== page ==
Monthly Archives: September 2005
A sampling of United Nations related blog commentary
Moderate Voice: “Afghans flocked to the polls to vote in the country’s first democratic parliamentary elections in 35 years: “…We did see some procedural irregularities but nothing that I consider systemic and which would have influenced the overall conduct of the election,” said Peter Erben, the chief international election officer with the United Nations-assisted Joint Elections Management Board.”
TAPPED: “In a press conference shortly following the adoption of the document on UN reform on Tuesday, Kofi Annan tried to put as positive a spin on the outcome as he could. But he was both unable and unwilling to ignore the conspicuous absence of any mention of disarmament and nonproliferation, which he called “a real disgrace.”
Outside the Beltway: “Because of the diversity of the member states, there is little chance of achieving consensus on even the most fundamental issues. The underdeveloped states see the U.N. as a giant teat from which to suckle money from the prosperous whereas the West sees it as a mechanism for spreading democracy, law, and order. Reconciling those visions is next to impossible.”
Feministing: “Among the MANY newsworthy things going on this week, UN Headquarters in New York is hosting the World Summit, a follow-up to the 2000 Millennium Summit that resulted in the Millennium Development Goals (MDGs), eight goals being promoted by the UN, targeting everything from ending world poverty to achieving gender equality and women’s empowerment worldwide. While the MDGs have been criticized by many women’s rights organizations for not being inclusive enough of women (for example, check out this great article by MADRE), they are a start.”
MBlog: “The headlines say it all – “Poor nations lose in watered-down UN document.” If you were wondering what sort of impact John Bolton would have at the UN, look no further. From The Guardian: “Final draft a bland version of Gleneagles promises. No new money for aid and debt relief.” What a world we live in. Those that exploit get to argue over the extremity of their usury while those that they exploit must not only struggle to survive, but also politely endure the indignity.”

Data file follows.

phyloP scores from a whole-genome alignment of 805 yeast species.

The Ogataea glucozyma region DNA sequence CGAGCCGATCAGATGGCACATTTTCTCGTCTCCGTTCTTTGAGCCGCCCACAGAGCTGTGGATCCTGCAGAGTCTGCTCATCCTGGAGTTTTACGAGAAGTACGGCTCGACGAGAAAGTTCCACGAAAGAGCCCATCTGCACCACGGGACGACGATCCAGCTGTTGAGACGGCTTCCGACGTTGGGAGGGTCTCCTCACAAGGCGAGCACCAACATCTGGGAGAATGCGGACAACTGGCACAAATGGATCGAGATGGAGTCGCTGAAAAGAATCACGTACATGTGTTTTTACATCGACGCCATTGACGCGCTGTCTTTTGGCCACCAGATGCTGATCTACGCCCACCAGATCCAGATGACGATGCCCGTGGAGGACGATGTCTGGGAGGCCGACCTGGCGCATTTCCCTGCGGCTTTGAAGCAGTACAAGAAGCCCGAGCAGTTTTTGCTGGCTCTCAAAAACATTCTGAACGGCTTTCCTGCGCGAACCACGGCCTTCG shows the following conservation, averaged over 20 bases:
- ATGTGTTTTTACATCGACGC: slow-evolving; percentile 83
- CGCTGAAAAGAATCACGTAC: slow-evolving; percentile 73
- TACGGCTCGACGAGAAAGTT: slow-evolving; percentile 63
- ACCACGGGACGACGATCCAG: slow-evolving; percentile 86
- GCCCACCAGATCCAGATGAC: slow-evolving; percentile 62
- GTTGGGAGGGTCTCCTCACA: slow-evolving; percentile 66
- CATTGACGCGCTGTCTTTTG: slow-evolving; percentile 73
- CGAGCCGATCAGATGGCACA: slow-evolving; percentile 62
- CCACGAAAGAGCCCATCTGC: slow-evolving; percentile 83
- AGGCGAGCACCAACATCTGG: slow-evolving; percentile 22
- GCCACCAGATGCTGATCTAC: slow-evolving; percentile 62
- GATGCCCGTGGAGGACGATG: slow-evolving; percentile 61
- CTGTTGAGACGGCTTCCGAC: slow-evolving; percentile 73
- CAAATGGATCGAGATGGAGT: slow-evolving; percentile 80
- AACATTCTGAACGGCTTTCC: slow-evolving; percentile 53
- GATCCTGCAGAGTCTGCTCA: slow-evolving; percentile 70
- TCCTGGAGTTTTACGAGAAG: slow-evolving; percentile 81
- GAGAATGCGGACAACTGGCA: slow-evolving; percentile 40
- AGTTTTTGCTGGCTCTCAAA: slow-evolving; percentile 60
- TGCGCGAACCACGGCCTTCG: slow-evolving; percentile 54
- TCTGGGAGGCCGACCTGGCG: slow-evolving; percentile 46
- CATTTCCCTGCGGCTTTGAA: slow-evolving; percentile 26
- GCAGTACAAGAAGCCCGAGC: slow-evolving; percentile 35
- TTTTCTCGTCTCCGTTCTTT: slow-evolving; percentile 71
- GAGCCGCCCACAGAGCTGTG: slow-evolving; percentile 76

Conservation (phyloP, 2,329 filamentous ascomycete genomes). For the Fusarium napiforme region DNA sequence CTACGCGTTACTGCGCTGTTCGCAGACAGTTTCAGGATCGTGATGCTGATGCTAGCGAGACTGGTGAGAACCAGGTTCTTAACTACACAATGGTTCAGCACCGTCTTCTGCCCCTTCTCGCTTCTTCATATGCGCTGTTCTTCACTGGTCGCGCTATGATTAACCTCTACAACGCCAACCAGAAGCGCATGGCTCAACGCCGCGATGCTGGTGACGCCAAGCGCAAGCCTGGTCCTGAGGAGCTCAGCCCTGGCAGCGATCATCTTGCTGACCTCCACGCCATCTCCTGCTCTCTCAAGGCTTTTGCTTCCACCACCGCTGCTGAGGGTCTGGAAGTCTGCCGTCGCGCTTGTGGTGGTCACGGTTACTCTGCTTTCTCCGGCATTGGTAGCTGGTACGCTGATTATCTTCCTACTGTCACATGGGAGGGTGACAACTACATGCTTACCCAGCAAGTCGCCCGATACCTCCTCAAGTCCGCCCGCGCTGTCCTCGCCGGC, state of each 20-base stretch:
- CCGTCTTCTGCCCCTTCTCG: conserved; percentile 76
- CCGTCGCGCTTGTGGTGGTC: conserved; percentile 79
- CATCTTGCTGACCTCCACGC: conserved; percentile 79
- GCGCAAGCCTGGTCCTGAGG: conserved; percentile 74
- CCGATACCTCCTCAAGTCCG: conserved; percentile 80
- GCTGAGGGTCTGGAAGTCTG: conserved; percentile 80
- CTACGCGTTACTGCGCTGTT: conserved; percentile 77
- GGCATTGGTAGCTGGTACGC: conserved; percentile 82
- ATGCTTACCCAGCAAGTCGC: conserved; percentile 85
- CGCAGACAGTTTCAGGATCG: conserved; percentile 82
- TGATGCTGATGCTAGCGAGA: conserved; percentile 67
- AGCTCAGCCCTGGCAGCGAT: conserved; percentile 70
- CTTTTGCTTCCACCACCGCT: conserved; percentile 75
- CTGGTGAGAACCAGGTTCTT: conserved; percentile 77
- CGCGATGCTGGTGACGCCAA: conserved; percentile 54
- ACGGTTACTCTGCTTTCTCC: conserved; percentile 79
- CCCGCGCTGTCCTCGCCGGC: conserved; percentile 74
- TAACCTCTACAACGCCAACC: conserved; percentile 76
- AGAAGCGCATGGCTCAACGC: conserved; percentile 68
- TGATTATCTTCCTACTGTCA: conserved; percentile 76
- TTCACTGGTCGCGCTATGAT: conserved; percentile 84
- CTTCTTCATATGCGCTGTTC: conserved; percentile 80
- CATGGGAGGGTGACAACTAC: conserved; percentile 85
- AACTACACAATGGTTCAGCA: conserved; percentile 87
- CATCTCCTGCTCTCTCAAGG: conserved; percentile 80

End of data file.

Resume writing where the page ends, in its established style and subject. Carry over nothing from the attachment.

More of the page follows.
Today’s Democracy: “I have made it no secret that I thought the UN has need reform for a while. There is a place for the United Nations. In both “Questioning our U.N. Role, organizations like the United Nations, as the primary example, have a role to play. I am not of the opinion that complete abolishment is the right answer nor am I an advocate. Obvious to me, the potential role of the U.N. is enormous. However the UN should be providing military intervention for humanitarian reasons. Humanitarian is the key word.”
“The 2005 World Summit, expected to be the largest gathering ever of international leaders, opened at United Nations Headquarters in New York today with a warning from Secretary-General Kofi Annan that “millions of lives and the hopes of billions” rest on fulfilling the pledges contained in the meeting’s outcome document.” [Read more]
UN News Service: “Secretary-General Kofi Annan today held wide-ranging discussions with United States President George W. Bush at United Nations Headquarters in New York on the eve of what is expected to the largest ever summit of world leaders.
Mr. Bush expressed his support for the world body, and the two leaders discussed Iraq, Lebanon, Syria, Afghanistan, Iran, African peacekeeping missions and the situation in Sudan’s Darfur region.”
A sampling of United Nations related blog commentary
Counterterrorism Blog: “When the world’s statesmen gather in New York September 14th to open this session of the General Assembly they will grapple with UN reform. Perhaps they will make some progress toward that end. But, they will fail in strengthening the UN’s role in combating terrorism if they fail to lay the necessary common foundation for fighting terrorism that a clear definition would provide.”